Is every flouting of orthographic norms an instance of neography? It seems most scholars in the field would say yes, but I think there’s an important distinction to make: that between intentional and accidental neography.
When we discuss neography, we’re usually talking about intentional neography. This is when we might write <thru>, <tomorrow>, or <krazy>; we’re indicating informality or trying to establish something about our identity or communicative goals through our spelling choices.
But what about when we write something like <informatoin>, accidentally transposing letters; <caling>, forgetting a letter; or <oractice>, missing an intended letter and hitting a different one? These can certainly be considered neographic, given that they diverge from the orthographic norm—and they do, after all, signal something about the exchange: that there’s a time constraint, for example, or some other external pressure.
Although accidental neography can seem little interesting at first, such expressions merit study for a number of reasons. For example, they can show a speaker’s underlying pronunciation of a word, which would be otherwise obscured by the orthography. If a hurried person writes <cot> instead of <caught>, for example, we might speculate that they’re subject to the Northern Cities Vowel Shift. Or if we come across <segway> instead of <segue>, we can get a less equivocal picture of how that word is pronounced (brand name notwithstanding). If a Spanish speaker were to write <actris> (which should, orthographically speaking, be <actriz>), we can conclude that this speaker doesn’t phonologically distinguish between [s] and [z], which is typical of certain dialects.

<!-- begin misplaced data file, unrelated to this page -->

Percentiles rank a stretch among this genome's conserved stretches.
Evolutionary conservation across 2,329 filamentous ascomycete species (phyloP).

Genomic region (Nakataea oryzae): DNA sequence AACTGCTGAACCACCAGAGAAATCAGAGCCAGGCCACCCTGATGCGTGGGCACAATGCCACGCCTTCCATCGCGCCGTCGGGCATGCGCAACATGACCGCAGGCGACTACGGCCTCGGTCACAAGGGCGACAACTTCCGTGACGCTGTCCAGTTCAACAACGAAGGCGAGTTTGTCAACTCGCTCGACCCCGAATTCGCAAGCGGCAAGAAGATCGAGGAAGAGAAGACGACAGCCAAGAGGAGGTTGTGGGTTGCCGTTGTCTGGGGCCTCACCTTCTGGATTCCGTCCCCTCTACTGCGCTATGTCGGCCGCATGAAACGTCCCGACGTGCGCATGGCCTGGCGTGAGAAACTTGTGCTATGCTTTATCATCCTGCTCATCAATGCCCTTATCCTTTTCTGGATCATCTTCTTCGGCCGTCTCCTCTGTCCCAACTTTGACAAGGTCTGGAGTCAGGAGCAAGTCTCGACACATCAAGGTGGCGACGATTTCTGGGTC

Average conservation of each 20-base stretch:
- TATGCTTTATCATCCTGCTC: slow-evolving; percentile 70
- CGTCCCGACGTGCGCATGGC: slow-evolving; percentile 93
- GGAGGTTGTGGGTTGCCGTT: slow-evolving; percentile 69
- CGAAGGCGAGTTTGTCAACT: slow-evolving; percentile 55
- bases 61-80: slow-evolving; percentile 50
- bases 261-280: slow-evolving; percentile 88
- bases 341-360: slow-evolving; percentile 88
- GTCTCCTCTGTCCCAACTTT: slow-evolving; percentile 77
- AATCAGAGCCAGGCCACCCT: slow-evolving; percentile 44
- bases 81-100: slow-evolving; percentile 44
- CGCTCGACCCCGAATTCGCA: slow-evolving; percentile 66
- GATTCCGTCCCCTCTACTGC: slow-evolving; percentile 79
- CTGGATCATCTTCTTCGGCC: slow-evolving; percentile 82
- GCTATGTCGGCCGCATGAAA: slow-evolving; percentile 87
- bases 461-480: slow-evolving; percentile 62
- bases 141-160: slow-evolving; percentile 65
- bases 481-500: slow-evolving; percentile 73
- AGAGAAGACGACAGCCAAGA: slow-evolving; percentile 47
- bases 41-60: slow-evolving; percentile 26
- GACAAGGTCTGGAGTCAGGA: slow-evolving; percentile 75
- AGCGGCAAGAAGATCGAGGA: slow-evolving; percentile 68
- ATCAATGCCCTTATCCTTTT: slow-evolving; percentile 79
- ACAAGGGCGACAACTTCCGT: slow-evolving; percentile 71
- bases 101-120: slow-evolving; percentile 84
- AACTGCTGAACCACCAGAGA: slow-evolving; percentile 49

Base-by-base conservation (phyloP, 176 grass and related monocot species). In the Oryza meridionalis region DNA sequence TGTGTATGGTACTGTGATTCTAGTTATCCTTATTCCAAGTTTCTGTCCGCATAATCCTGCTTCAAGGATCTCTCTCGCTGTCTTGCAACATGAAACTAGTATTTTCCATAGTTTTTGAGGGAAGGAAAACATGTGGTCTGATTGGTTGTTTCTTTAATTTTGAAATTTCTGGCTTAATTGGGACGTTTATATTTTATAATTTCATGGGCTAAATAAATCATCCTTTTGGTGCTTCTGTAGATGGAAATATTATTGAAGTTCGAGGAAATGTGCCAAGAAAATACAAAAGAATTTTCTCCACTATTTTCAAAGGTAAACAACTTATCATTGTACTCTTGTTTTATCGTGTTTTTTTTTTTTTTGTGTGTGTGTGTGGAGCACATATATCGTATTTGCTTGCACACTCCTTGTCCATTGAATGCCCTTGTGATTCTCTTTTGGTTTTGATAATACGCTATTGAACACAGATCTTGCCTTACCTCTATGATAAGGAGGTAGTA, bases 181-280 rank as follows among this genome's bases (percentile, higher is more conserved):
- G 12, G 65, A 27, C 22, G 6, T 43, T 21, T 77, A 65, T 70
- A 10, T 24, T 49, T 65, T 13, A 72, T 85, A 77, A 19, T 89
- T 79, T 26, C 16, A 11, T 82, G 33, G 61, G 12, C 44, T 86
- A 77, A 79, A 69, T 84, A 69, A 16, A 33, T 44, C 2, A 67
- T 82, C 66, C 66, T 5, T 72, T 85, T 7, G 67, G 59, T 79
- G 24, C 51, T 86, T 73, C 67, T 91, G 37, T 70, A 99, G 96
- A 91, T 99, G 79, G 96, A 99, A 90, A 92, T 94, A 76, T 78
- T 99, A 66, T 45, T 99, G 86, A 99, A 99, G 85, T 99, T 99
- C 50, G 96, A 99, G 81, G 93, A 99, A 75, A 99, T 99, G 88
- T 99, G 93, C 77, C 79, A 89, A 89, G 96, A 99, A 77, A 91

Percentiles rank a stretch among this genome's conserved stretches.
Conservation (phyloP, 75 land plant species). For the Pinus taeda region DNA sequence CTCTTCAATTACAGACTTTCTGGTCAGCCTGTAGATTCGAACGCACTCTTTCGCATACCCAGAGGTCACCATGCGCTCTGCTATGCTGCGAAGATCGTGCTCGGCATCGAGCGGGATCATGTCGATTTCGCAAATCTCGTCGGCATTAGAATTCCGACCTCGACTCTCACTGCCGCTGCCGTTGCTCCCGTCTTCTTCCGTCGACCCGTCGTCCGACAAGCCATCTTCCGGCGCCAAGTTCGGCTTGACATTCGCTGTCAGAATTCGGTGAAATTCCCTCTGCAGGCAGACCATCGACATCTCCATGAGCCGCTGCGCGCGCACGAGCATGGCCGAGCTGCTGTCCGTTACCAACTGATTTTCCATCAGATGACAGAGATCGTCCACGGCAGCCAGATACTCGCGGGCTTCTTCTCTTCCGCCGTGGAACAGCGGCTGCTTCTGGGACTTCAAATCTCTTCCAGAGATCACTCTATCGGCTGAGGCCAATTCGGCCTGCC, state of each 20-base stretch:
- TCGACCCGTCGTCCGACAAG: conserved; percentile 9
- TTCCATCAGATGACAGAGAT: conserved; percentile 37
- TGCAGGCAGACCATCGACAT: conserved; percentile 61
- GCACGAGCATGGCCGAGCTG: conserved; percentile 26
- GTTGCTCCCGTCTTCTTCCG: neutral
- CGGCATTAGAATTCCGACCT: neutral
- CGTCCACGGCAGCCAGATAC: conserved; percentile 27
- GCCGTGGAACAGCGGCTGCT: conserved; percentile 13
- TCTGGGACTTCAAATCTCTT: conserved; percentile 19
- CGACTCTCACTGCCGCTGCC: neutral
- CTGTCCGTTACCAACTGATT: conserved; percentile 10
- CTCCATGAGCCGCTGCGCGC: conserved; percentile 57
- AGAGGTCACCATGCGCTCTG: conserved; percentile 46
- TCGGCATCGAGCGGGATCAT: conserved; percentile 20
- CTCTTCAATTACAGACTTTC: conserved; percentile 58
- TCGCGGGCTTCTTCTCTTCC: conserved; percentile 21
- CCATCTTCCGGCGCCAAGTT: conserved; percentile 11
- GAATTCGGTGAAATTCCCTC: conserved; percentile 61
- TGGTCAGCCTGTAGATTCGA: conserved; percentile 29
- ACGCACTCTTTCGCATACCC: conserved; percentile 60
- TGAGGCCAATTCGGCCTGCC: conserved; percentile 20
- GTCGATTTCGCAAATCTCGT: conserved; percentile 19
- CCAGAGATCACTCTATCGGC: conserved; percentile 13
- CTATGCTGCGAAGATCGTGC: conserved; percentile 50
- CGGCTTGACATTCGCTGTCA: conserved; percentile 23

Of course, we should note that the boundary between intentional and accidental neography is diffuse and difficult to define. For example, <teh> might signal that the person was typing fast, but it could also be intentional—going the way of <pwn>, for example.